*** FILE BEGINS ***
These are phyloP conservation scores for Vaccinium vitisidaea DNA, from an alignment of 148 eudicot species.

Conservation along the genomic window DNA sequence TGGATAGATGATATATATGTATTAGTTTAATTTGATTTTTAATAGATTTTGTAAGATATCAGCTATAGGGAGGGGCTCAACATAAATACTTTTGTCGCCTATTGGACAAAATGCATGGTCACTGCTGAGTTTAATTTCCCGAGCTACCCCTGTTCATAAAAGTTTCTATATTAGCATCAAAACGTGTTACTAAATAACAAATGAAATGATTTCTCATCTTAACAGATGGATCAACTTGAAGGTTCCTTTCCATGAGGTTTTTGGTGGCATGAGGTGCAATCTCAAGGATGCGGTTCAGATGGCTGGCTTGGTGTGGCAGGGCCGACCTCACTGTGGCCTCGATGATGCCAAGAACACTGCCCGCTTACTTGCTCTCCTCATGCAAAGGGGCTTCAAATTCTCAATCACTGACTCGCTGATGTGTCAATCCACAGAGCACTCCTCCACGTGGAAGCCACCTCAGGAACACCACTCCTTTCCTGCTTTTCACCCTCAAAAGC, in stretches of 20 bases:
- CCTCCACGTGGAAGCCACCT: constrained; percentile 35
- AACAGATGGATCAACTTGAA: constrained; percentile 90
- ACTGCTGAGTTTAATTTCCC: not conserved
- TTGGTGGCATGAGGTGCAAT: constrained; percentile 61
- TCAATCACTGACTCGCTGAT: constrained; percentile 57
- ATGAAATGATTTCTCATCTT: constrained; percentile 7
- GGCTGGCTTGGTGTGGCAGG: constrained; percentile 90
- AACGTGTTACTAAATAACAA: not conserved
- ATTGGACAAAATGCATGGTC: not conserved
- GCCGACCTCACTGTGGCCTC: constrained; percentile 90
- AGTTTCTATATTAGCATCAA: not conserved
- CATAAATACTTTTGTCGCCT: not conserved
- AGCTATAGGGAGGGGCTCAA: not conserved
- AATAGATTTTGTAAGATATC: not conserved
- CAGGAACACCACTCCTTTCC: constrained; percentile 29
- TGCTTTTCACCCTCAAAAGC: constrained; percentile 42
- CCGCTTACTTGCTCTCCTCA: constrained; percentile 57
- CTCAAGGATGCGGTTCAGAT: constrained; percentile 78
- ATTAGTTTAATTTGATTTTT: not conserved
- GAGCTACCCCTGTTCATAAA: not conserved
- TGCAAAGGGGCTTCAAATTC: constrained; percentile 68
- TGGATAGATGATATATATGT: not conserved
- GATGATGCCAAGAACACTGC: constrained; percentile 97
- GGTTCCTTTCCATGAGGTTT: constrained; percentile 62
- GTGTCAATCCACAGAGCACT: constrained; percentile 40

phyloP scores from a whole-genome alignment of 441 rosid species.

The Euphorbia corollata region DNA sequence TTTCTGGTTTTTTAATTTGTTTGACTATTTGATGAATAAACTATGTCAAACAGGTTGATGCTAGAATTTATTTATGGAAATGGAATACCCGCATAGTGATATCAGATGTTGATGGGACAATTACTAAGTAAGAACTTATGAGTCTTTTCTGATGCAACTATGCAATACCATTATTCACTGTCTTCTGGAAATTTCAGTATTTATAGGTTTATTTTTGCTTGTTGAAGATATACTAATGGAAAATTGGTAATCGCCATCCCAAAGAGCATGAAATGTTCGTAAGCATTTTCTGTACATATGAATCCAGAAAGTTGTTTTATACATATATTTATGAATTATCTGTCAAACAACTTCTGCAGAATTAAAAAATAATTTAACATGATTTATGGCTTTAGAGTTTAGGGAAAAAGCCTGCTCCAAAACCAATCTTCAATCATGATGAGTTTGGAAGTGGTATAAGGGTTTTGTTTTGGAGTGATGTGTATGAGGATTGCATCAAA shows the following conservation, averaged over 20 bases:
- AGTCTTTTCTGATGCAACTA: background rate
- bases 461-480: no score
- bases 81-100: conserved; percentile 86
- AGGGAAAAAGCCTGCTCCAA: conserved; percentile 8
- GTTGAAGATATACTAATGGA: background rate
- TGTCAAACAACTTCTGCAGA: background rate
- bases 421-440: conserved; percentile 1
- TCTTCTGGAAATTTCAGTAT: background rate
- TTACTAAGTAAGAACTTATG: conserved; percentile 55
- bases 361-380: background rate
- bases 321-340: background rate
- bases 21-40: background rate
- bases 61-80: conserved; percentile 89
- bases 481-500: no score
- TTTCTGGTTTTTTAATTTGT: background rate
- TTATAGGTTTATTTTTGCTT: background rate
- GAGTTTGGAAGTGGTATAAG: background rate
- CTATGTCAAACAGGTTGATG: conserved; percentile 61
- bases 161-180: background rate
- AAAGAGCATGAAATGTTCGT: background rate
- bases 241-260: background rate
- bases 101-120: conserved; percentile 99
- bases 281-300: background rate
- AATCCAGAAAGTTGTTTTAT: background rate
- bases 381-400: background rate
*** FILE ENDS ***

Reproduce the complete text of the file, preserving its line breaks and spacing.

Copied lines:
These are phyloP conservation scores for Vaccinium vitisidaea DNA, from an alignment of 148 eudicot species.

Conservation along the genomic window DNA sequence TGGATAGATGATATATATGTATTAGTTTAATTTGATTTTTAATAGATTTTGTAAGATATCAGCTATAGGGAGGGGCTCAACATAAATACTTTTGTCGCCTATTGGACAAAATGCATGGTCACTGCTGAGTTTAATTTCCCGAGCTACCCCTGTTCATAAAAGTTTCTATATTAGCATCAAAACGTGTTACTAAATAACAAATGAAATGATTTCTCATCTTAACAGATGGATCAACTTGAAGGTTCCTTTCCATGAGGTTTTTGGTGGCATGAGGTGCAATCTCAAGGATGCGGTTCAGATGGCTGGCTTGGTGTGGCAGGGCCGACCTCACTGTGGCCTCGATGATGCCAAGAACACTGCCCGCTTACTTGCTCTCCTCATGCAAAGGGGCTTCAAATTCTCAATCACTGACTCGCTGATGTGTCAATCCACAGAGCACTCCTCCACGTGGAAGCCACCTCAGGAACACCACTCCTTTCCTGCTTTTCACCCTCAAAAGC, in stretches of 20 bases:
- CCTCCACGTGGAAGCCACCT: constrained; percentile 35
- AACAGATGGATCAACTTGAA: constrained; percentile 90
- ACTGCTGAGTTTAATTTCCC: not conserved
- TTGGTGGCATGAGGTGCAAT: constrained; percentile 61
- TCAATCACTGACTCGCTGAT: constrained; percentile 57
- ATGAAATGATTTCTCATCTT: constrained; percentile 7
- GGCTGGCTTGGTGTGGCAGG: constrained; percentile 90
- AACGTGTTACTAAATAACAA: not conserved
- ATTGGACAAAATGCATGGTC: not conserved
- GCCGACCTCACTGTGGCCTC: constrained; percentile 90
- AGTTTCTATATTAGCATCAA: not conserved
- CATAAATACTTTTGTCGCCT: not conserved
- AGCTATAGGGAGGGGCTCAA: not conserved
- AATAGATTTTGTAAGATATC: not conserved
- CAGGAACACCACTCCTTTCC: constrained; percentile 29
- TGCTTTTCACCCTCAAAAGC: constrained; percentile 42
- CCGCTTACTTGCTCTCCTCA: constrained; percentile 57
- CTCAAGGATGCGGTTCAGAT: constrained; percentile 78
- ATTAGTTTAATTTGATTTTT: not conserved
- GAGCTACCCCTGTTCATAAA: not conserved
- TGCAAAGGGGCTTCAAATTC: constrained; percentile 68
- TGGATAGATGATATATATGT: not conserved
- GATGATGCCAAGAACACTGC: constrained; percentile 97
- GGTTCCTTTCCATGAGGTTT: constrained; percentile 62
- GTGTCAATCCACAGAGCACT: constrained; percentile 40

phyloP scores from a whole-genome alignment of 441 rosid species.

The Euphorbia corollata region DNA sequence TTTCTGGTTTTTTAATTTGTTTGACTATTTGATGAATAAACTATGTCAAACAGGTTGATGCTAGAATTTATTTATGGAAATGGAATACCCGCATAGTGATATCAGATGTTGATGGGACAATTACTAAGTAAGAACTTATGAGTCTTTTCTGATGCAACTATGCAATACCATTATTCACTGTCTTCTGGAAATTTCAGTATTTATAGGTTTATTTTTGCTTGTTGAAGATATACTAATGGAAAATTGGTAATCGCCATCCCAAAGAGCATGAAATGTTCGTAAGCATTTTCTGTACATATGAATCCAGAAAGTTGTTTTATACATATATTTATGAATTATCTGTCAAACAACTTCTGCAGAATTAAAAAATAATTTAACATGATTTATGGCTTTAGAGTTTAGGGAAAAAGCCTGCTCCAAAACCAATCTTCAATCATGATGAGTTTGGAAGTGGTATAAGGGTTTTGTTTTGGAGTGATGTGTATGAGGATTGCATCAAA shows the following conservation, averaged over 20 bases:
- AGTCTTTTCTGATGCAACTA: background rate
- bases 461-480: no score
- bases 81-100: conserved; percentile 86
- AGGGAAAAAGCCTGCTCCAA: conserved; percentile 8
- GTTGAAGATATACTAATGGA: background rate
- TGTCAAACAACTTCTGCAGA: background rate
- bases 421-440: conserved; percentile 1
- TCTTCTGGAAATTTCAGTAT: background rate
- TTACTAAGTAAGAACTTATG: conserved; percentile 55
- bases 361-380: background rate
- bases 321-340: background rate
- bases 21-40: background rate
- bases 61-80: conserved; percentile 89
- bases 481-500: no score
- TTTCTGGTTTTTTAATTTGT: background rate
- TTATAGGTTTATTTTTGCTT: background rate
- GAGTTTGGAAGTGGTATAAG: background rate
- CTATGTCAAACAGGTTGATG: conserved; percentile 61
- bases 161-180: background rate
- AAAGAGCATGAAATGTTCGT: background rate
- bases 241-260: background rate
- bases 101-120: conserved; percentile 99
- bases 281-300: background rate
- AATCCAGAAAGTTGTTTTAT: background rate
- bases 381-400: background rate